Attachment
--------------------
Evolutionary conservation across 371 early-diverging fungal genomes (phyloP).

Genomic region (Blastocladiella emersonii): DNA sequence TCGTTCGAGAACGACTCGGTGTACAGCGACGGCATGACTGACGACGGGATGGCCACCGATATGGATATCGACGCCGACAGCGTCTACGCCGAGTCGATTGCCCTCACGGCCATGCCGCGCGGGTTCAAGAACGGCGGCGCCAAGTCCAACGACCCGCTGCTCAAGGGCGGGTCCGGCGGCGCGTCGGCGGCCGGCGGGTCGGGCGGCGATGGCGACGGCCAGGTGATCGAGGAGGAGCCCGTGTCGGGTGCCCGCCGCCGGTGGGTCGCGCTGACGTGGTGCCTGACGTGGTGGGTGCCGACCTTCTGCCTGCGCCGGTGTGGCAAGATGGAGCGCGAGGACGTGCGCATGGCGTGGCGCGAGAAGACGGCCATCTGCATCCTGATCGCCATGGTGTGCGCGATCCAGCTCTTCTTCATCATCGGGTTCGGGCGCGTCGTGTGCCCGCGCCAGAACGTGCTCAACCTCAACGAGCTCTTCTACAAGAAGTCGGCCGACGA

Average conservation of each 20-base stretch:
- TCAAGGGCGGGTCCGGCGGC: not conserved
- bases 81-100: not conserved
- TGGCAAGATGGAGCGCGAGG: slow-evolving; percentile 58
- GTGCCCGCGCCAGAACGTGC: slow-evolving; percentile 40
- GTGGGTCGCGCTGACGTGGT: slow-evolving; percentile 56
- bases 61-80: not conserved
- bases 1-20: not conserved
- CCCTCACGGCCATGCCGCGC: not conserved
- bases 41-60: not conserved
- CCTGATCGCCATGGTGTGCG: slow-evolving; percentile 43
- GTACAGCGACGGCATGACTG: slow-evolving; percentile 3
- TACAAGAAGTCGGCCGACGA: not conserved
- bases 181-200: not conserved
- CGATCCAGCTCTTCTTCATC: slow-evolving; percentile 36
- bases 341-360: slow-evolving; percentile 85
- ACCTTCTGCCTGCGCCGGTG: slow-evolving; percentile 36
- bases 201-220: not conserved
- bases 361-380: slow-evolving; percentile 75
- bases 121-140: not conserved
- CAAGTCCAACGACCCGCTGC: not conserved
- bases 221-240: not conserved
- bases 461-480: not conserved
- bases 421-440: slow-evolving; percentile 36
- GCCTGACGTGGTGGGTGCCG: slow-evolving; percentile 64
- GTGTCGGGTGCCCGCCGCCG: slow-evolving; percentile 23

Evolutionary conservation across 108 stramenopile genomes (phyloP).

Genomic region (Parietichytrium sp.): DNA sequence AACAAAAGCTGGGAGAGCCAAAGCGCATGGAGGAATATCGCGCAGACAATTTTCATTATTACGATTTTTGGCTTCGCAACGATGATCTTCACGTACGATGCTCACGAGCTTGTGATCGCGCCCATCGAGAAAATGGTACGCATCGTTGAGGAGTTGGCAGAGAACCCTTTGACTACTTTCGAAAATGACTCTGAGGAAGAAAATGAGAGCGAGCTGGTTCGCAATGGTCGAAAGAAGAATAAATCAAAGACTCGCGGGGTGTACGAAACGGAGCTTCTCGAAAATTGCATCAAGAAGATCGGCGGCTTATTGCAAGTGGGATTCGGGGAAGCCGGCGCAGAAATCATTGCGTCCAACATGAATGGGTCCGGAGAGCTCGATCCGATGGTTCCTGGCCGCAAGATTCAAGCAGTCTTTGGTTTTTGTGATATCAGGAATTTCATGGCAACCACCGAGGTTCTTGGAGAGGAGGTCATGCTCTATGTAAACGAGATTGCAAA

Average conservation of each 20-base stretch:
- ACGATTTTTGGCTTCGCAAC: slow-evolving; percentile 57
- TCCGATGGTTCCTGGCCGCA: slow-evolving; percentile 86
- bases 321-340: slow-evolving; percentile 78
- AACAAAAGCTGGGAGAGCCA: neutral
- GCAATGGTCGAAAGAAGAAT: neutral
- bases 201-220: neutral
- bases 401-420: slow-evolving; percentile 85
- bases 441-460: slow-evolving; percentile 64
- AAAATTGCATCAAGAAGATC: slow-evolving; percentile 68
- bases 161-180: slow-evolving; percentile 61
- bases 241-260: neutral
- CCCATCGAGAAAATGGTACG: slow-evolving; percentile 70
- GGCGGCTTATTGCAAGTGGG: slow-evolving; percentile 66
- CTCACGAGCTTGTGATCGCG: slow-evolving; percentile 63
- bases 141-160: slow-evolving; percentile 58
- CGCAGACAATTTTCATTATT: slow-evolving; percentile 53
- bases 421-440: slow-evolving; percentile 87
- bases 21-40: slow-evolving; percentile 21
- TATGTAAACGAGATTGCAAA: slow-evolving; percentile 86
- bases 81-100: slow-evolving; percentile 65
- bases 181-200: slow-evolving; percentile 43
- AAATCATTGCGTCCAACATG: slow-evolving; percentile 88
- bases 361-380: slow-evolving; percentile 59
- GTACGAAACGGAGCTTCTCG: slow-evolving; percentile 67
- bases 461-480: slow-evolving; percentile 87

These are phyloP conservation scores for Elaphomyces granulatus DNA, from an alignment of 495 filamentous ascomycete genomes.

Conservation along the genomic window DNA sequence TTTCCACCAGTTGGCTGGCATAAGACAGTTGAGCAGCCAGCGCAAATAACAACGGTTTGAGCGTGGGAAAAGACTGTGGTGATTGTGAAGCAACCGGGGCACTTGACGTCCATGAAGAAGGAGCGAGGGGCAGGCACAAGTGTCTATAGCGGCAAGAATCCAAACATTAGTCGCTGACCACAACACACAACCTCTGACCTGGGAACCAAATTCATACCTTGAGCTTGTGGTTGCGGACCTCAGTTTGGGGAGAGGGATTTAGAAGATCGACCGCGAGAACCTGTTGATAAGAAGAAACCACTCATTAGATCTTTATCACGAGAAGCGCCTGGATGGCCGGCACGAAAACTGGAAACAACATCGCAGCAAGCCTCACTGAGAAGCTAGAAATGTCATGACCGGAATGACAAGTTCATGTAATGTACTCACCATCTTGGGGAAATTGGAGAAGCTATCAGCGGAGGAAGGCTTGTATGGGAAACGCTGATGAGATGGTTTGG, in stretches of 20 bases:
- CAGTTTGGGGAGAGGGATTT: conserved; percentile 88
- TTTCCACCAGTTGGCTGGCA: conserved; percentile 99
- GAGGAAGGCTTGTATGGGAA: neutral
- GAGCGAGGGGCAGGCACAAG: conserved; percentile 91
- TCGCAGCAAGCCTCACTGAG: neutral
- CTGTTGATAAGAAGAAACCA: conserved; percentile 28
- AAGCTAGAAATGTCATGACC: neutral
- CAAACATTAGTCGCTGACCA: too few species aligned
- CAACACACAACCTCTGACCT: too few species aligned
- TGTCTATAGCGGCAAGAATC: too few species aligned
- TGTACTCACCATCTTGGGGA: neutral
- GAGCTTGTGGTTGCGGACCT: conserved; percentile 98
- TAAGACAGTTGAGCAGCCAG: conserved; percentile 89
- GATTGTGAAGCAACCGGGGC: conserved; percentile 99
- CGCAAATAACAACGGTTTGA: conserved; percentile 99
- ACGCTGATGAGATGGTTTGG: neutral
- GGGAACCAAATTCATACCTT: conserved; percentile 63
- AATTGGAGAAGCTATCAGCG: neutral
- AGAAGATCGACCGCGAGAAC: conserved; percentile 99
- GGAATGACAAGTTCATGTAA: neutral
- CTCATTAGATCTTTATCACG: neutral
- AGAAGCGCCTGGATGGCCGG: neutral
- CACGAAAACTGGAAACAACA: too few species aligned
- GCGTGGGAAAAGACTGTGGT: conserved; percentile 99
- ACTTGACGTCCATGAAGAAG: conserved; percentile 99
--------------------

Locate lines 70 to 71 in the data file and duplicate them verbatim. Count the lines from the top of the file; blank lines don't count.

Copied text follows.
- GAGCTTGTGGTTGCGGACCT: conserved; percentile 98
- TAAGACAGTTGAGCAGCCAG: conserved; percentile 89